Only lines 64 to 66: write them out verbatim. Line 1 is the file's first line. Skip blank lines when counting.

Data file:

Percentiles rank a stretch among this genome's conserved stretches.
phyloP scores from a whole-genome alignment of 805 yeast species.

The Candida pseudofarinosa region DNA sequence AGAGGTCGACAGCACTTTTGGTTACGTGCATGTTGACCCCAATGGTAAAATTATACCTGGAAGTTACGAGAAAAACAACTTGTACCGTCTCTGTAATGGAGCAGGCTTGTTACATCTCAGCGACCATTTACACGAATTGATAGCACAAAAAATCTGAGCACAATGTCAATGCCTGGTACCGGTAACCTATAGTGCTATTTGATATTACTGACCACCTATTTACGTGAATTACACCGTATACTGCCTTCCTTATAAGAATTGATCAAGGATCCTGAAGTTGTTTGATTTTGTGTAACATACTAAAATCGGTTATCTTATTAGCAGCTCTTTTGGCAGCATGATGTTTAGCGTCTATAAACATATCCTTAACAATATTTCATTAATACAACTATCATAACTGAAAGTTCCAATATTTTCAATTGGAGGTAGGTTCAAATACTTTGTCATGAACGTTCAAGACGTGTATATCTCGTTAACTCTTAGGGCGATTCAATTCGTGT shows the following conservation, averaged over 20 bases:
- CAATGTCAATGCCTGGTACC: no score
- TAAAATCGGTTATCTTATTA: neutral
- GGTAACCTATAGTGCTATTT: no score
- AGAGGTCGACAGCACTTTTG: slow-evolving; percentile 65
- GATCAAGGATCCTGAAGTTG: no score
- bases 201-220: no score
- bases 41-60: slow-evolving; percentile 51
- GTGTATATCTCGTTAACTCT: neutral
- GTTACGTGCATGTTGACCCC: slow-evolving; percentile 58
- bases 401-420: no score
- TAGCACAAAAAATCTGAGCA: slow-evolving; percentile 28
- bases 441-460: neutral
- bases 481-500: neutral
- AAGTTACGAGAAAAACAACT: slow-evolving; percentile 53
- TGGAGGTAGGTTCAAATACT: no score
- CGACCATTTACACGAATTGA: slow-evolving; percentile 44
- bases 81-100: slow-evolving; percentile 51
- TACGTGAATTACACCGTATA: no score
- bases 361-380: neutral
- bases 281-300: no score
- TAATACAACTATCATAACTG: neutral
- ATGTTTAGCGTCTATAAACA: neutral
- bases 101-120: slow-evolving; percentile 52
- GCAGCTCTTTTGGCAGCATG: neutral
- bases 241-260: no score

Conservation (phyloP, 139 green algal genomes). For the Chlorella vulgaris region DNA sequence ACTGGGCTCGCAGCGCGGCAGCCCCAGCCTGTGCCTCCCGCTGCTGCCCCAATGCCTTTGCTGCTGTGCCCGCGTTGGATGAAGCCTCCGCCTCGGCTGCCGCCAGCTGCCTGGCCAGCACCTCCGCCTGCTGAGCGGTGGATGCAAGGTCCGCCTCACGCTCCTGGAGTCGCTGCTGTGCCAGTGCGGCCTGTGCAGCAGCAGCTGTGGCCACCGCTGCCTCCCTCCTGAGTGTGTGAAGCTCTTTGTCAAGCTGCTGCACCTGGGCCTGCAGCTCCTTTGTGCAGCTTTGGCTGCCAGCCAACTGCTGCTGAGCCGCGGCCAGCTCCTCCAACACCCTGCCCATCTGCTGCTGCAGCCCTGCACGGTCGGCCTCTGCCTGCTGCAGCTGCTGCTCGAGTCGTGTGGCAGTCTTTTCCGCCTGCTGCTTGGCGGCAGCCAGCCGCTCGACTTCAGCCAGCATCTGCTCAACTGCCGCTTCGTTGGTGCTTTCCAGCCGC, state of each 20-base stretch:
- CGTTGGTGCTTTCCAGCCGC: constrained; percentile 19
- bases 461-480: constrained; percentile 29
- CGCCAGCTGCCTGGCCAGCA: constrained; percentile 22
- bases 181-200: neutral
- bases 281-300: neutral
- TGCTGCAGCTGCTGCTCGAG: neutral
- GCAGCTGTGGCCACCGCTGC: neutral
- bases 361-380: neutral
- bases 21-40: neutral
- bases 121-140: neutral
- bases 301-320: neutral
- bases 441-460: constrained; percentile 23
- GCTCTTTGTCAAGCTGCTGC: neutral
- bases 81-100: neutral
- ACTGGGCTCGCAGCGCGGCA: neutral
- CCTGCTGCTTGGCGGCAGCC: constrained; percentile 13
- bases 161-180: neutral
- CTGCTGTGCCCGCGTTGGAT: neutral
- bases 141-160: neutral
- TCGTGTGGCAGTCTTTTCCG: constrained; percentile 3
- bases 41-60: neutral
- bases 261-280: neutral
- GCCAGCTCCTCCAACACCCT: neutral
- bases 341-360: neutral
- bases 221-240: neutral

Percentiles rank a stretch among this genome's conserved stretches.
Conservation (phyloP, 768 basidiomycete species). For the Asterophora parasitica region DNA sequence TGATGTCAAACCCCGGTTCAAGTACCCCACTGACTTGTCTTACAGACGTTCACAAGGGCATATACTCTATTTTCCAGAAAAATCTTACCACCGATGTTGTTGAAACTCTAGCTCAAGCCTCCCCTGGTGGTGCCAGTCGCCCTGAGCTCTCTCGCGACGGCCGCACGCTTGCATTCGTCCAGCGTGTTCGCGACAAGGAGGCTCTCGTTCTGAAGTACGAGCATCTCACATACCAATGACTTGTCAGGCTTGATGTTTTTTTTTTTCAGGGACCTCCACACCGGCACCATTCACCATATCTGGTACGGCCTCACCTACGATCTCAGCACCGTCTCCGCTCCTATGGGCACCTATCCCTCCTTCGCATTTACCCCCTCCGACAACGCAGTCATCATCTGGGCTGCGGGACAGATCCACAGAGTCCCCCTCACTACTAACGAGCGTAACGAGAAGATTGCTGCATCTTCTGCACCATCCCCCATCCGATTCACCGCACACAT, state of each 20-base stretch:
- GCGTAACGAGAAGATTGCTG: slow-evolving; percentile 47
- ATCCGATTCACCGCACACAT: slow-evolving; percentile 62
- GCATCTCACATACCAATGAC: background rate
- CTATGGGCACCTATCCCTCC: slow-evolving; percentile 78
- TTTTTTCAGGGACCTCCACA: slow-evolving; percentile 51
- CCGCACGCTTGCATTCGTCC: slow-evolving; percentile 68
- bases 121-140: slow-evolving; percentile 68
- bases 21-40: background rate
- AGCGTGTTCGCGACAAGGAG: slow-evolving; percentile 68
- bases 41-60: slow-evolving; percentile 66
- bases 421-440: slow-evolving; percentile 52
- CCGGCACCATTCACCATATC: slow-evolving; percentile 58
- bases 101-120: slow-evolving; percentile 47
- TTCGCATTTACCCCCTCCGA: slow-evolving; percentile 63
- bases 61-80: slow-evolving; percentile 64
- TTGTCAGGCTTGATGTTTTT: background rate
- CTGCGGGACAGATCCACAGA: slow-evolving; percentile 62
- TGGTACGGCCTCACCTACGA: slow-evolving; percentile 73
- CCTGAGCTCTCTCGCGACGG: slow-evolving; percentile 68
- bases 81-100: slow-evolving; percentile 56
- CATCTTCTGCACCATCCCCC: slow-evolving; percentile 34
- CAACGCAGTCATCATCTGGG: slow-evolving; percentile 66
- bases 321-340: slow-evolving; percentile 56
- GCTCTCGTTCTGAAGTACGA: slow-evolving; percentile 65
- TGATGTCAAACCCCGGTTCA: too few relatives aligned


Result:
- bases 21-40: background rate
- AGCGTGTTCGCGACAAGGAG: slow-evolving; percentile 68
- bases 41-60: slow-evolving; percentile 66